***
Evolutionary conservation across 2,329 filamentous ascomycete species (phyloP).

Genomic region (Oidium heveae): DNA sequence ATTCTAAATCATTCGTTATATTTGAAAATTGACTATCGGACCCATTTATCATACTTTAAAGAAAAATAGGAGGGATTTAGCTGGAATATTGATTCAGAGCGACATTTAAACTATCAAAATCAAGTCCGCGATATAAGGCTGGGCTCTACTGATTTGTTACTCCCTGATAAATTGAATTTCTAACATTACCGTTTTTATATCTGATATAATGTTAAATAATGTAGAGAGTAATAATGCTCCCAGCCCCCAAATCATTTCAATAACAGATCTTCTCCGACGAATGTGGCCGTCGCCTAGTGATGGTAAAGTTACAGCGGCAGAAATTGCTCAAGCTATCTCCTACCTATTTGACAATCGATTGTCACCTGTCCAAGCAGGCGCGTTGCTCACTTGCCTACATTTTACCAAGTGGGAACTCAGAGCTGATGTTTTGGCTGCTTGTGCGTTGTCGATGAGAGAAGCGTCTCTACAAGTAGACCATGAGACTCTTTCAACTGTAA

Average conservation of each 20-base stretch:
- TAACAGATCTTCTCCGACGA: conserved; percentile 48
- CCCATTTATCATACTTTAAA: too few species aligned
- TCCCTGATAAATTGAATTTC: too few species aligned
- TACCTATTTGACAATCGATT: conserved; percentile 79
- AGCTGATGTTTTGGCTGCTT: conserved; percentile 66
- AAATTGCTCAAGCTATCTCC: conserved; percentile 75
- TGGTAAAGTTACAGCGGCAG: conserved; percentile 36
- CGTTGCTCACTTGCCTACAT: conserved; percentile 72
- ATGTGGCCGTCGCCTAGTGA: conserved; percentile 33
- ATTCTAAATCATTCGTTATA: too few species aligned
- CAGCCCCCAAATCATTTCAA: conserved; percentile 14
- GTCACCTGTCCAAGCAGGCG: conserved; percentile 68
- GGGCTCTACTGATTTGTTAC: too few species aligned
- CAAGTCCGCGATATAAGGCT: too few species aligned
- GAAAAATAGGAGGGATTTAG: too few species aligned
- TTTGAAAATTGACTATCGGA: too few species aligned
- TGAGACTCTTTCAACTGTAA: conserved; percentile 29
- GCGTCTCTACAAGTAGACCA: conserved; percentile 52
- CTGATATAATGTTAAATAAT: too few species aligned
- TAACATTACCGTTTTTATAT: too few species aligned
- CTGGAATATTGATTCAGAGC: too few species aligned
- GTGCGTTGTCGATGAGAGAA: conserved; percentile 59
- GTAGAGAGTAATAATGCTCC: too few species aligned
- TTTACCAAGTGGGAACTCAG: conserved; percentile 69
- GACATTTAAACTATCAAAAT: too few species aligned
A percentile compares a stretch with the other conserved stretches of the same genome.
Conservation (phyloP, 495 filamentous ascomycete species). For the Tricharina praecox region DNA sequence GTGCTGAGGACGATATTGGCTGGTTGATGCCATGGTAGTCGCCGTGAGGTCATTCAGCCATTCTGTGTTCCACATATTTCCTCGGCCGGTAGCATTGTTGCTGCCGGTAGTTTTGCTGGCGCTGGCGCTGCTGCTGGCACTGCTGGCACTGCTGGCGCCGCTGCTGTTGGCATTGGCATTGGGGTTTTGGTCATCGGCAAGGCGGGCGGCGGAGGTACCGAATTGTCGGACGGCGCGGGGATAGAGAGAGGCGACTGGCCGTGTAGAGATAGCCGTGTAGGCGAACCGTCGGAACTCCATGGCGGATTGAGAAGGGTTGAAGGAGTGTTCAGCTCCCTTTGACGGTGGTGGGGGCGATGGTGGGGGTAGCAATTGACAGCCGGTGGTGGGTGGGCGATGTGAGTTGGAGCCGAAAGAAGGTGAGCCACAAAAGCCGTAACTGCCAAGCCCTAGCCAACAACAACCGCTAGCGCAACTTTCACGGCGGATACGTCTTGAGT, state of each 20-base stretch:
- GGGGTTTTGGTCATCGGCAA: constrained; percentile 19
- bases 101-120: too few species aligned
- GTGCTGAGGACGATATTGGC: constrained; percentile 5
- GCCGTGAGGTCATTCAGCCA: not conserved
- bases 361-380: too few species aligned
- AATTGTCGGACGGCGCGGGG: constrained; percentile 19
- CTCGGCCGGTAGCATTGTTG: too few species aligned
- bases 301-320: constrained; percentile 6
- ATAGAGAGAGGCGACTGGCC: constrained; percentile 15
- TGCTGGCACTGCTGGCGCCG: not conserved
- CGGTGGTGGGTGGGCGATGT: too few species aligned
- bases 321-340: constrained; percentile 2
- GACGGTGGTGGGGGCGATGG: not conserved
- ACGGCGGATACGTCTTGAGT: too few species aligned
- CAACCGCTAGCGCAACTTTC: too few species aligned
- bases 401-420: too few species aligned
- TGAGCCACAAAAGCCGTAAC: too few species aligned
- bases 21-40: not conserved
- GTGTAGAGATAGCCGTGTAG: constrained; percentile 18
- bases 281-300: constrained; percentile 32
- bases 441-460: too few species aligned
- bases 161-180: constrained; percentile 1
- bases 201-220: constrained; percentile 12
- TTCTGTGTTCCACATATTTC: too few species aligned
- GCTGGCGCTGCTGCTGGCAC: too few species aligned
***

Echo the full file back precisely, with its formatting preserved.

Evolutionary conservation across 2,329 filamentous ascomycete species (phyloP).

Genomic region (Oidium heveae): DNA sequence ATTCTAAATCATTCGTTATATTTGAAAATTGACTATCGGACCCATTTATCATACTTTAAAGAAAAATAGGAGGGATTTAGCTGGAATATTGATTCAGAGCGACATTTAAACTATCAAAATCAAGTCCGCGATATAAGGCTGGGCTCTACTGATTTGTTACTCCCTGATAAATTGAATTTCTAACATTACCGTTTTTATATCTGATATAATGTTAAATAATGTAGAGAGTAATAATGCTCCCAGCCCCCAAATCATTTCAATAACAGATCTTCTCCGACGAATGTGGCCGTCGCCTAGTGATGGTAAAGTTACAGCGGCAGAAATTGCTCAAGCTATCTCCTACCTATTTGACAATCGATTGTCACCTGTCCAAGCAGGCGCGTTGCTCACTTGCCTACATTTTACCAAGTGGGAACTCAGAGCTGATGTTTTGGCTGCTTGTGCGTTGTCGATGAGAGAAGCGTCTCTACAAGTAGACCATGAGACTCTTTCAACTGTAA

Average conservation of each 20-base stretch:
- TAACAGATCTTCTCCGACGA: conserved; percentile 48
- CCCATTTATCATACTTTAAA: too few species aligned
- TCCCTGATAAATTGAATTTC: too few species aligned
- TACCTATTTGACAATCGATT: conserved; percentile 79
- AGCTGATGTTTTGGCTGCTT: conserved; percentile 66
- AAATTGCTCAAGCTATCTCC: conserved; percentile 75
- TGGTAAAGTTACAGCGGCAG: conserved; percentile 36
- CGTTGCTCACTTGCCTACAT: conserved; percentile 72
- ATGTGGCCGTCGCCTAGTGA: conserved; percentile 33
- ATTCTAAATCATTCGTTATA: too few species aligned
- CAGCCCCCAAATCATTTCAA: conserved; percentile 14
- GTCACCTGTCCAAGCAGGCG: conserved; percentile 68
- GGGCTCTACTGATTTGTTAC: too few species aligned
- CAAGTCCGCGATATAAGGCT: too few species aligned
- GAAAAATAGGAGGGATTTAG: too few species aligned
- TTTGAAAATTGACTATCGGA: too few species aligned
- TGAGACTCTTTCAACTGTAA: conserved; percentile 29
- GCGTCTCTACAAGTAGACCA: conserved; percentile 52
- CTGATATAATGTTAAATAAT: too few species aligned
- TAACATTACCGTTTTTATAT: too few species aligned
- CTGGAATATTGATTCAGAGC: too few species aligned
- GTGCGTTGTCGATGAGAGAA: conserved; percentile 59
- GTAGAGAGTAATAATGCTCC: too few species aligned
- TTTACCAAGTGGGAACTCAG: conserved; percentile 69
- GACATTTAAACTATCAAAAT: too few species aligned
A percentile compares a stretch with the other conserved stretches of the same genome.
Conservation (phyloP, 495 filamentous ascomycete species). For the Tricharina praecox region DNA sequence GTGCTGAGGACGATATTGGCTGGTTGATGCCATGGTAGTCGCCGTGAGGTCATTCAGCCATTCTGTGTTCCACATATTTCCTCGGCCGGTAGCATTGTTGCTGCCGGTAGTTTTGCTGGCGCTGGCGCTGCTGCTGGCACTGCTGGCACTGCTGGCGCCGCTGCTGTTGGCATTGGCATTGGGGTTTTGGTCATCGGCAAGGCGGGCGGCGGAGGTACCGAATTGTCGGACGGCGCGGGGATAGAGAGAGGCGACTGGCCGTGTAGAGATAGCCGTGTAGGCGAACCGTCGGAACTCCATGGCGGATTGAGAAGGGTTGAAGGAGTGTTCAGCTCCCTTTGACGGTGGTGGGGGCGATGGTGGGGGTAGCAATTGACAGCCGGTGGTGGGTGGGCGATGTGAGTTGGAGCCGAAAGAAGGTGAGCCACAAAAGCCGTAACTGCCAAGCCCTAGCCAACAACAACCGCTAGCGCAACTTTCACGGCGGATACGTCTTGAGT, state of each 20-base stretch:
- GGGGTTTTGGTCATCGGCAA: constrained; percentile 19
- bases 101-120: too few species aligned
- GTGCTGAGGACGATATTGGC: constrained; percentile 5
- GCCGTGAGGTCATTCAGCCA: not conserved
- bases 361-380: too few species aligned
- AATTGTCGGACGGCGCGGGG: constrained; percentile 19
- CTCGGCCGGTAGCATTGTTG: too few species aligned
- bases 301-320: constrained; percentile 6
- ATAGAGAGAGGCGACTGGCC: constrained; percentile 15
- TGCTGGCACTGCTGGCGCCG: not conserved
- CGGTGGTGGGTGGGCGATGT: too few species aligned
- bases 321-340: constrained; percentile 2
- GACGGTGGTGGGGGCGATGG: not conserved
- ACGGCGGATACGTCTTGAGT: too few species aligned
- CAACCGCTAGCGCAACTTTC: too few species aligned
- bases 401-420: too few species aligned
- TGAGCCACAAAAGCCGTAAC: too few species aligned
- bases 21-40: not conserved
- GTGTAGAGATAGCCGTGTAG: constrained; percentile 18
- bases 281-300: constrained; percentile 32
- bases 441-460: too few species aligned
- bases 161-180: constrained; percentile 1
- bases 201-220: constrained; percentile 12
- TTCTGTGTTCCACATATTTC: too few species aligned
- GCTGGCGCTGCTGCTGGCAC: too few species aligned